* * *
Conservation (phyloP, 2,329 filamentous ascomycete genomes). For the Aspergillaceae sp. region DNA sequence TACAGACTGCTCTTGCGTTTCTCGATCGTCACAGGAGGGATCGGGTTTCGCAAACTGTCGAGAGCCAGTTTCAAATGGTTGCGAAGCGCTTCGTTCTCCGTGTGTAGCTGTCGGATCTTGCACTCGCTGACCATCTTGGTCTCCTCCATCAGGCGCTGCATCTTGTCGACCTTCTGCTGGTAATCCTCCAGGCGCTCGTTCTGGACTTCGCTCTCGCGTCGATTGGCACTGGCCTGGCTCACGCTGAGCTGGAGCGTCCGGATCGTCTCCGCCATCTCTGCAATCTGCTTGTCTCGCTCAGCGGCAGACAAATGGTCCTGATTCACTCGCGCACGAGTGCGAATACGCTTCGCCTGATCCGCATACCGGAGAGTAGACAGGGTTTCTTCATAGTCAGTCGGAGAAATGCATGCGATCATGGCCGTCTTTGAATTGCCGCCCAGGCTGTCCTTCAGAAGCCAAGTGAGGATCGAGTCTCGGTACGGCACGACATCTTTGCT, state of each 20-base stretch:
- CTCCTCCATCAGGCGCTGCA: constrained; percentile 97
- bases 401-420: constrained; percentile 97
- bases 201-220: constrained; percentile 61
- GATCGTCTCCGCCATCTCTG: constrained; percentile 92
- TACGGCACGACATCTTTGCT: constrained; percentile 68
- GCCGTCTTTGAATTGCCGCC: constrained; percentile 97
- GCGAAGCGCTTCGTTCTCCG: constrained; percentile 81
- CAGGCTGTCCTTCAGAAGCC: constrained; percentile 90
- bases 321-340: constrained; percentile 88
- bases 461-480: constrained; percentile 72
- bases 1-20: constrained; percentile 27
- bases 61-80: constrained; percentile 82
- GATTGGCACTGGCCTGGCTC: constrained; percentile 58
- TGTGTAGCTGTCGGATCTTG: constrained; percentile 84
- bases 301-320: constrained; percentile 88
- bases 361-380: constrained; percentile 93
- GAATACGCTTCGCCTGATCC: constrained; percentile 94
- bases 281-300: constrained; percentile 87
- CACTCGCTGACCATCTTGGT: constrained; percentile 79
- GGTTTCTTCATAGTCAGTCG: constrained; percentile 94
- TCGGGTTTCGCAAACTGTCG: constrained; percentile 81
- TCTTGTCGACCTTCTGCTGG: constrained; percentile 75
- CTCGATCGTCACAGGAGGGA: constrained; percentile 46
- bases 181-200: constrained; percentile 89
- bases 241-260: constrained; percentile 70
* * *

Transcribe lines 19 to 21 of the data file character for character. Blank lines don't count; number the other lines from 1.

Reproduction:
- bases 281-300: constrained; percentile 87
- CACTCGCTGACCATCTTGGT: constrained; percentile 79
- GGTTTCTTCATAGTCAGTCG: constrained; percentile 94